Firstly, a confession. This is not my Range Rover – although I do own a similar 4.4 SDV8 L405, but in dark green, with brown leather and small(ish) wheels. It’s been nicknamed the Underfinch. But I had such a blast hauling an Airstream International 684 caravan on the back of one from the Lake District to Morocco, before mine was delivered, that I thought you might enjoy hearing about the adventure…
For the last few years European-spec Airstreams have been being designed and built just behind the M6’s Tebay services. My company needed to take pictures of them, but thought Morocco would offer a better backdrop than the UK’s motorway network – but it’s from there that our journey began.
We’d chosen to take the Brittany Ferry to Santander as it cuts 750 miles each way off the drive – and it was the voyage further south that excited us. After two nights and 33 hours onboard the ferry, we were more than ready to set off for Morocco, via Bilbao. We’d be there in 36 hours’ time, and passing back through Spain in just six days.
The first night in the trailer was at Camping Fuentes Blancas in Burgos, where we arrived in the pitch black and freezing cold. Before dawn, we were off again, a mere 566 miles to do in order to reach our next overnight halt.
As we reached altitudes more than 1000m above sea level, the big Rangie finally seemed to show a sign of weakness, as it failed to maintain the speed set on the cruise control during a particularly long, steep drag. But I thought I’d see what happened if I over-rode the cruise control and pushed the throttle to the floor. Blimey… five tonnes shot forward like a sports car.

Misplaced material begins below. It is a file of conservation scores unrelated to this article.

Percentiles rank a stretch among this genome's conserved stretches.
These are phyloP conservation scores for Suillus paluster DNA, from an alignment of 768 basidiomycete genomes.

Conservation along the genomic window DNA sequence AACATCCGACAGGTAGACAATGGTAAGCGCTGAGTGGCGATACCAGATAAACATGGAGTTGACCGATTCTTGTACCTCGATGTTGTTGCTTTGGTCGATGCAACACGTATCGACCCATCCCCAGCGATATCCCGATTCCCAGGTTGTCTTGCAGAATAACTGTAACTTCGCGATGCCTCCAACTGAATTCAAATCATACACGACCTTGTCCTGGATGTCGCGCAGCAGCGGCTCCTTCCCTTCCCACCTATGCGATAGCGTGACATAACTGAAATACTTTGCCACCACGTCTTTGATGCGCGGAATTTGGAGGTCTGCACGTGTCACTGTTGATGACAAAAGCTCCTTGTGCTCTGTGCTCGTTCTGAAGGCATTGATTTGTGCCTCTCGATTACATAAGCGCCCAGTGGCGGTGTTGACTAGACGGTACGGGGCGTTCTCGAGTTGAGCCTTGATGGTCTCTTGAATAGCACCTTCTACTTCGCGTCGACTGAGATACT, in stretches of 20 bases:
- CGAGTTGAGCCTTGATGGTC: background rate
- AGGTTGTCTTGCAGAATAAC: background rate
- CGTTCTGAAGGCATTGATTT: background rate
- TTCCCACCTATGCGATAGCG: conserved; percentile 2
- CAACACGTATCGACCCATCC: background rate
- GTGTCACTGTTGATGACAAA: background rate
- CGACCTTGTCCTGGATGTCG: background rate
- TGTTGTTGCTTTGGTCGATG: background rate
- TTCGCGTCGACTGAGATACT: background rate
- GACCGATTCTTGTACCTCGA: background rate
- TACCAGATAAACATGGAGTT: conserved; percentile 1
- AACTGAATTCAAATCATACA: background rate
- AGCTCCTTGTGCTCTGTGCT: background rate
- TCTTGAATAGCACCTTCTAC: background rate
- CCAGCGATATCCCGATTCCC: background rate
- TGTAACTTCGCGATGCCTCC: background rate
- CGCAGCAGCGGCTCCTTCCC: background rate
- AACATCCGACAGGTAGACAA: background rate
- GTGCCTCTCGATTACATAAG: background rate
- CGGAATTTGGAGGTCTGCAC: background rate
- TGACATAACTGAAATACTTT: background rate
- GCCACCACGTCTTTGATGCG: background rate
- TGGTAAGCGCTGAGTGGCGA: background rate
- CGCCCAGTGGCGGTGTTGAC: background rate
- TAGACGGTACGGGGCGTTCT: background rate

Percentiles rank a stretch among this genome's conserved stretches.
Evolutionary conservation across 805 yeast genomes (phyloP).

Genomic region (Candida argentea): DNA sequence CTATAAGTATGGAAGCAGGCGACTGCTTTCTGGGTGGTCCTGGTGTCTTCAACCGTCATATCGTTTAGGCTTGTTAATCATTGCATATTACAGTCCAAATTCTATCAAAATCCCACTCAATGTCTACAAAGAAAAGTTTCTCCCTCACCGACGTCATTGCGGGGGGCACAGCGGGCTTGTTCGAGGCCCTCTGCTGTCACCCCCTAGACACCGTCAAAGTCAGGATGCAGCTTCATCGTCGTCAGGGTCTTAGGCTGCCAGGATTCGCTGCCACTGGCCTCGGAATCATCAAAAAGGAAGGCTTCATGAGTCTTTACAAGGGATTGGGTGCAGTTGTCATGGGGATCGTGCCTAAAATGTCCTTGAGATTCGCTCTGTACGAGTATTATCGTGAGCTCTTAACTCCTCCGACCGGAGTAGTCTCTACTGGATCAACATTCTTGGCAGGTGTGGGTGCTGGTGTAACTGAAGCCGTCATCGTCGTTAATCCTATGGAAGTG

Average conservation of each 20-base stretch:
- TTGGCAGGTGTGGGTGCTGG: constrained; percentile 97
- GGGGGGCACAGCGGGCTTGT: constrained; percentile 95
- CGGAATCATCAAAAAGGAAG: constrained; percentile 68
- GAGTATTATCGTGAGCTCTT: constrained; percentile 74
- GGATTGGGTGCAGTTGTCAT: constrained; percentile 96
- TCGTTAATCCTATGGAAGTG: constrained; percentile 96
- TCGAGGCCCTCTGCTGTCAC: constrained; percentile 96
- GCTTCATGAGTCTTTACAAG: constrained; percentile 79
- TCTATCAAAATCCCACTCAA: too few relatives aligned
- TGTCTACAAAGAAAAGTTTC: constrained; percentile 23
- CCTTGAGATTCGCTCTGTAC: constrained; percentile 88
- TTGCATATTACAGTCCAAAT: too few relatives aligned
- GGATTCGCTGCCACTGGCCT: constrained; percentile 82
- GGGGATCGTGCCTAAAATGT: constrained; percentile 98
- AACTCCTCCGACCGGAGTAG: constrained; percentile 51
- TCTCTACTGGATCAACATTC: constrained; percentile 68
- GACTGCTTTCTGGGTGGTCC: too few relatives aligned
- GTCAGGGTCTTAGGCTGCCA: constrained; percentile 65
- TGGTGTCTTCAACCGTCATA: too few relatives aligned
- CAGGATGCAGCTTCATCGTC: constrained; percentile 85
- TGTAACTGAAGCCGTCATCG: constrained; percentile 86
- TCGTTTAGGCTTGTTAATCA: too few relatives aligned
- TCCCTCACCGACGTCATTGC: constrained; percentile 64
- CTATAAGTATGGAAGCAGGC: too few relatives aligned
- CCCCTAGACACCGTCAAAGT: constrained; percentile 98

We arrived at our second campsite after dark again, but to our mounting excitement, we could see the lights of Africa across the Straits of Gibraltar. We took the short ferry trip across them a few hours later. Ceuta is a fascinating place, yet the most memorable thing about it was the border crossing – the other side of which lay Morocco.
At the Moroccan border, I don’t think any of us had ever felt more conspicuous. Far above us, soldiers looked down menacingly from the top of a cliff, all around us was a traffic jam almost exclusively consisting of battered cars from the 1980s, in front were dozens of CCTV cameras, guarded by more soldiers: and then there were the three of us; photographer Matt, my colleague Martin, and me, in 42 feet and £175,000 of the shiniest, most expensive British-registered aluminium imaginable. We could hardly have stood out more.
As we climbed up through the hills, the elation of making it past the customs post mingled with the excitement of driving on real African roads, and we picked our way through some beautiful mountains for an hour or so, enjoying the double-takes our amazing rig caused at every turn.
At Camping Ocean Bleu a, beach-side site outside Casablanca, we chatted to some of our neighbours, including a Cornish couple with a baby, who were heading south, seeing where the road took them. Another Brit, Mark, pitched his tent nearby after riding in on his battered MZ motorbike, which he’d bought for £100 before his trip to the Sahara and back. Next morning, we gave him a cup of tea and Marmite on toast to give him a taste of home. As he packed his tent away while I played on my iPad, I felt a bit of a fraud, but when I checked out the campsite’s loos, I was glad I’d brought my own…
We set off for Marrakech, and before it got too crowded there, headed out of town and up into the Atlas Mountains. We picked our way up ever steeper mountain roads, something we had to do ever more slowly as the road got narrower, the hairpins tighter and the drops at the side more precipitous. And then we were at the top – in Oukaïmeden, at an altitude of 2700m. Refuelled, we then drove down the mountain and by lunchtime were in the desert.
The next day we pointed the Range Rover north for an even more intense return leg, realising how very doable this trip would be if you had just a couple of weeks on your hands.
If you’re going to have a mad trans-continental dash, I can’t think of anything better to do it in than an Airstream – especially with a new Range Rover up front.
Published in the September 2013 issue of Land Rover Owner International. Download a digital issue, or order a back issue by calling 01858 438884.